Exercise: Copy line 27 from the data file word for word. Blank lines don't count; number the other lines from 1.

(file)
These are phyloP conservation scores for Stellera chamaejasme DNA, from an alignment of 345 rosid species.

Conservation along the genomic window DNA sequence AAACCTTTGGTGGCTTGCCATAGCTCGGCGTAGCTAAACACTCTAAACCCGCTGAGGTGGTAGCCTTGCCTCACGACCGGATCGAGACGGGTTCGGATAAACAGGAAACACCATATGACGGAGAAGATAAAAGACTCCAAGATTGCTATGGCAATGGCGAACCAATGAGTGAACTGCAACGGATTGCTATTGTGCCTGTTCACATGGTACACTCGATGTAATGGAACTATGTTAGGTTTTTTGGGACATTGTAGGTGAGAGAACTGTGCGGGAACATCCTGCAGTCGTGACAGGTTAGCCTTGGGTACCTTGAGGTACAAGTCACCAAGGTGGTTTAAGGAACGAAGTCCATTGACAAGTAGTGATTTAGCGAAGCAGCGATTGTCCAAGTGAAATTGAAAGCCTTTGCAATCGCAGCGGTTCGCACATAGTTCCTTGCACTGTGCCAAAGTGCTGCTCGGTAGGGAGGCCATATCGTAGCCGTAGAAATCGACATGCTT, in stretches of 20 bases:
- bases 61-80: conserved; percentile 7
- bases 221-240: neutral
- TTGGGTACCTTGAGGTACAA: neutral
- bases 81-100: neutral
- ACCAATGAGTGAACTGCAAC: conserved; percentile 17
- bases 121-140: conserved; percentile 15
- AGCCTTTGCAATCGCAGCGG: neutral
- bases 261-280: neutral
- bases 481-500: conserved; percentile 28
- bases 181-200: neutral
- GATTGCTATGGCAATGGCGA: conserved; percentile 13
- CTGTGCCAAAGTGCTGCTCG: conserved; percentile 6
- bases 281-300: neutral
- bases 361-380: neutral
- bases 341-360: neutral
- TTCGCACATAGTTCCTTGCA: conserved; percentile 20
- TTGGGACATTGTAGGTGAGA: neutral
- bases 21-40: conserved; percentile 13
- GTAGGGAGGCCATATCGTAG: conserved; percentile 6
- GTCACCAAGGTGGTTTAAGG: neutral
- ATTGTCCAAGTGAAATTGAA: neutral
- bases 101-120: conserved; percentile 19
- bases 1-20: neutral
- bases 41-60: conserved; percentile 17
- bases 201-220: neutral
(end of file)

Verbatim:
- bases 201-220: neutral